Review – Mandala Stones
Mandala Stones is a puzzly abstract game from Board&Dice, publisher of popular games like Teotihuacan, Tekhenu, and the Escape Tales series. In this game, players take turns either selecting stones or scoring points in hopes of earning the highest score. This game is beautifully produced and has a pleasing tactile quality, but how is the gameplay? Let’s find out!
I am always drawn to “pretty” games, so Mandala Stones naturally caught my attention. In this game, players move “artist” pieces around a board, placing them in between stacks of stones and taking stones with a matching mandala pattern.
At the start of the game, the 96 stones are placed randomly into stacks of 4. Among them, 4 artist pieces are placed—each stone and artist piece bears 1 of 2 patterns.
On a player’s turn, they either move an artist and collect stones or score. If they move an artist, they can place it on any open artist space on the board. Then, they collect the topmost stones from all adjacent stacks that 1) match the artist’s pattern, and 2) are not adjacent to another artist.
Stones are collected in clockwise order, starting from whichever stone the player wishes to pick first. (The order matters for the sake of scoring.) The stones are then placed into a stack—in the order they were selected—on the player’s personal tableau.
If the player wishes, they may choose to score instead of collecting stones. When scoring, they evaluate stones from the top of their stacks, either of a particular color or of any colors they wish. When scoring a specific color, the player chooses a color and scores all the stacks with that color on top. Each stack has different scoring criteria, as shown on the player tableaus. Scoring criteria include:
- The number of different stack heights on the tableau
- The height of a specific tower
- The number of different colors in a specific tower
Alternatively, a player may remove the topmost stone of any number of stacks, scoring 1 point per stone. Either way a player chooses to score, the topmost stones of all scored columns are removed and placed onto a central track. Certain spaces of the track offer additional bonuses.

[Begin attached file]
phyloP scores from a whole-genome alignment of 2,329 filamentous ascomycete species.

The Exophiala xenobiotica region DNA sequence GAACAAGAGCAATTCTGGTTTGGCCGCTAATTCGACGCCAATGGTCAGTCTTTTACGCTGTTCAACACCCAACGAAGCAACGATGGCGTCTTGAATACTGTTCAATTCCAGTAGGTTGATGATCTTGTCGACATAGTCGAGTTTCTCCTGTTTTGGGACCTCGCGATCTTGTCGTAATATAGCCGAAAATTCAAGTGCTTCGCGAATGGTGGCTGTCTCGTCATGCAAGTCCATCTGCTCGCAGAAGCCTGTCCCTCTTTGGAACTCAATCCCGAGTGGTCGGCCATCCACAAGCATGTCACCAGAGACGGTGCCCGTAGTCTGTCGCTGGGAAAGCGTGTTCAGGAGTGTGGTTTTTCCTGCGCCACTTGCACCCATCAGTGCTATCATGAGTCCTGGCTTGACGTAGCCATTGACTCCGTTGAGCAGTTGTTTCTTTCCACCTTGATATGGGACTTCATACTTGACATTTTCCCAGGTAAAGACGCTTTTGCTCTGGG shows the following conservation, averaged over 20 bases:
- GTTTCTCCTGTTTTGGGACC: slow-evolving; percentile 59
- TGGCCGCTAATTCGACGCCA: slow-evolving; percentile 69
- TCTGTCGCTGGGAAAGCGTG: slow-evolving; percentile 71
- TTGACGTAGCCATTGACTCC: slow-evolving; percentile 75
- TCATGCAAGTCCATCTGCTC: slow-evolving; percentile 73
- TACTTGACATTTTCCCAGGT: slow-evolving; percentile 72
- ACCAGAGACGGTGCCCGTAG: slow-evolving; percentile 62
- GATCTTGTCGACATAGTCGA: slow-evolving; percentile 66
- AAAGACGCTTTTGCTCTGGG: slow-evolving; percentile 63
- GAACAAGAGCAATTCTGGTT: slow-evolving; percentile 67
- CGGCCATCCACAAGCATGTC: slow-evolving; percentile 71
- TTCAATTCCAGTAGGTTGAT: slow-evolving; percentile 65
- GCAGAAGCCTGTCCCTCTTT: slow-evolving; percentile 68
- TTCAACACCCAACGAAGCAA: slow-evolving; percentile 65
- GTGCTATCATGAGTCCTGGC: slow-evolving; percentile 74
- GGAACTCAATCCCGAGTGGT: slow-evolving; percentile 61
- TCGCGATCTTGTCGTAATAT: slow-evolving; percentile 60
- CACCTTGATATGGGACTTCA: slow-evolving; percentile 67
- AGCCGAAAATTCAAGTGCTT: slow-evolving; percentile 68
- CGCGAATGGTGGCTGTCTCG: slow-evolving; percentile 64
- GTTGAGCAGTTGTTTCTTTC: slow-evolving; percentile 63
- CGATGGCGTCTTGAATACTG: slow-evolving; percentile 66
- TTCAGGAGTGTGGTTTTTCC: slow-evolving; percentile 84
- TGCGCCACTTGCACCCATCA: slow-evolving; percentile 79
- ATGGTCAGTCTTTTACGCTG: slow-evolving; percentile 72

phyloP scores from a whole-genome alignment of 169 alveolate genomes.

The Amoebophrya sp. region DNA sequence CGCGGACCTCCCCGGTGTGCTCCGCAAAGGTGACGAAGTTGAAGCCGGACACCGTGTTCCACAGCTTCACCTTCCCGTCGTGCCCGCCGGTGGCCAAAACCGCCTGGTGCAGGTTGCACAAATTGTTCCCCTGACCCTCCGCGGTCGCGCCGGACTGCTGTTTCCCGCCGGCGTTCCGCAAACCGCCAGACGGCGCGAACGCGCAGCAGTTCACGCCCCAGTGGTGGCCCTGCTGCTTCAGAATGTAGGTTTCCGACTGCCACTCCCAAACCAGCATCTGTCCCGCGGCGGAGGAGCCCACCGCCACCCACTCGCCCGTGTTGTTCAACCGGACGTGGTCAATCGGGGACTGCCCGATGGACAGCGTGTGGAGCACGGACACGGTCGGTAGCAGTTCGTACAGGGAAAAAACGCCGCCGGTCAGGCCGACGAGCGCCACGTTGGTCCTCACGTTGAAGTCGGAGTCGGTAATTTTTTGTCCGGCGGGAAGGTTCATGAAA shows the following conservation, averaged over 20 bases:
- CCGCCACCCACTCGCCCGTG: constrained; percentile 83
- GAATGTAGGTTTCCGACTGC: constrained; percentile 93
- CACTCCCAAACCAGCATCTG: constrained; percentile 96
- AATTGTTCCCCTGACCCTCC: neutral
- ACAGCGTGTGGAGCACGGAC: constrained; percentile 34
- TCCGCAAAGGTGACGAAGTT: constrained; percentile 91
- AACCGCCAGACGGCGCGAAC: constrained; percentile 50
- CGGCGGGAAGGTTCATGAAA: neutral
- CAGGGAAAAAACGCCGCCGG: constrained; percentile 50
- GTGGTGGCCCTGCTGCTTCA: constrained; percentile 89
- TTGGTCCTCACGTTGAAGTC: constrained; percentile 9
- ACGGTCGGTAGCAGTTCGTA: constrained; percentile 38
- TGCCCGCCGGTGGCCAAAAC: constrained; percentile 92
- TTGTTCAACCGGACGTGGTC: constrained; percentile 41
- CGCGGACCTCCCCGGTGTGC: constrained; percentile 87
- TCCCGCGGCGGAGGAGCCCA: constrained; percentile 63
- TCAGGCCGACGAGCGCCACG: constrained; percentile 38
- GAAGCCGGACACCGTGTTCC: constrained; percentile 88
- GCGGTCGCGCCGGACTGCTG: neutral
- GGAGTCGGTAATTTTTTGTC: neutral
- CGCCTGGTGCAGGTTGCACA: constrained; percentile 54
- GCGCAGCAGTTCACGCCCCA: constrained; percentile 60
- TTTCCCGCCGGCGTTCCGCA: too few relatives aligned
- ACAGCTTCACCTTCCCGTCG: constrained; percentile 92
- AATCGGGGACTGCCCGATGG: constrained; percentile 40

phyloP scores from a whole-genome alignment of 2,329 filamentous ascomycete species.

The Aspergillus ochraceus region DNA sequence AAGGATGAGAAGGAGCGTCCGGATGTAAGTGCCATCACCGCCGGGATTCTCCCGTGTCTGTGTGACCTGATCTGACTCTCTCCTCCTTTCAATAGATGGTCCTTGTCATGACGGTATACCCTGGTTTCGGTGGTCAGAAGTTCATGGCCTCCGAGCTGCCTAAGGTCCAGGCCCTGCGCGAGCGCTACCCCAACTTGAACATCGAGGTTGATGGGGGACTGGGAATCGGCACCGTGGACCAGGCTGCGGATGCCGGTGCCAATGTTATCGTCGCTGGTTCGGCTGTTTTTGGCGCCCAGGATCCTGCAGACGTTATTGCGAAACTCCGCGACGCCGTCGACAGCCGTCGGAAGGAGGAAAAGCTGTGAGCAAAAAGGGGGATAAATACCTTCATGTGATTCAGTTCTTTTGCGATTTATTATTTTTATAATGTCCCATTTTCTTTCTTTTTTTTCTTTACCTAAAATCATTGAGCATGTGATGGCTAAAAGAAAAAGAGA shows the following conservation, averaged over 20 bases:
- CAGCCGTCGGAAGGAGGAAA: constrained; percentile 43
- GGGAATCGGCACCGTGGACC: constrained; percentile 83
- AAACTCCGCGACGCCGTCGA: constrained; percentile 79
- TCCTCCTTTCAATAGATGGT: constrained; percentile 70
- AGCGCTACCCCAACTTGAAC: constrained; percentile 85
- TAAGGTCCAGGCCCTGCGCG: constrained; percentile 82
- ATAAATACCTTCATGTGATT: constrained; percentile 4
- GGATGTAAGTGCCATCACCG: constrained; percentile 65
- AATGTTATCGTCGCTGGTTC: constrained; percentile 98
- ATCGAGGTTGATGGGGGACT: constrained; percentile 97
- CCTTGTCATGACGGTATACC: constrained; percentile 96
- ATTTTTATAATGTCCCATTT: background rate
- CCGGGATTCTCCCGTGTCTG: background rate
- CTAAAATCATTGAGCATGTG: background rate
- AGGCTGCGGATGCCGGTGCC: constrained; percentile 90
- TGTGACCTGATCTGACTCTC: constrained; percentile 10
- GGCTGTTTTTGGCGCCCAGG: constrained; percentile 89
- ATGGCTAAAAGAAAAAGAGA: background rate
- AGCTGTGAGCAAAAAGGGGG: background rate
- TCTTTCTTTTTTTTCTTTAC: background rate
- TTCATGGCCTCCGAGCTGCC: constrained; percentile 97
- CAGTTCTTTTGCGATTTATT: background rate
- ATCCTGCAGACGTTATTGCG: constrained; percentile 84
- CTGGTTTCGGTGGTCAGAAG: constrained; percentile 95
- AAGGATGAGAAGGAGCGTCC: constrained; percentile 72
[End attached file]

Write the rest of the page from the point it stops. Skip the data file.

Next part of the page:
When the stones on the track reach the space pertaining to the number of players, the current round is finished and players calculate their scores. Each player has 2 private objective cards, from which they choose 1 to score. The player with the most points wins!
Mandala Stones is a lovely-looking game with beautiful production quality. Its vibrant colors and detailed patterns give it a strong artistic sensibility. Mechanically, it is pretty easy to understand, and the included player aids provide reminders of how each action works. What’s more, the game is very quick to play—with 2 players, it only takes about 20 minutes.
At its core, Mandala Stones feels like a light puzzle game. When picking from the board, players are presented with a set of options from which they must determine which stones—and how many—they need. Much like Azul, taking more stones is not always better. Sometimes players only want 1 or 2. And with 4 artist pawns roaming the board, it is difficult to get one “alone”—there is almost always another artist in an adjacent space.
Because of how tactical this game is, it is difficult to plan long-term, but play moves quickly enough that this doesn’t negatively affect the game. However, the experience does feel like multiplayer solitaire. Players will rarely, if ever, look at their opponents’ tableaus, but will instead always be honed-in on their own turn-by-turn decisions. (Whether this is a positive or a negative will be a matter of taste. Personally, though, I wish the game had more interaction.)
Mandala Stones may not have long-term replayability, but it has enough interesting ideas that it is worth at least a couple of plays. If you are a fan of “pretty” abstract games, it might be one to check out.
A review copy was provided by Board&Dice.
The Bottom Line
Mandala Stones has enough interesting ideas that it is worth a try, but players may find that it lacks the long-term replay value of contemporaries like Azul.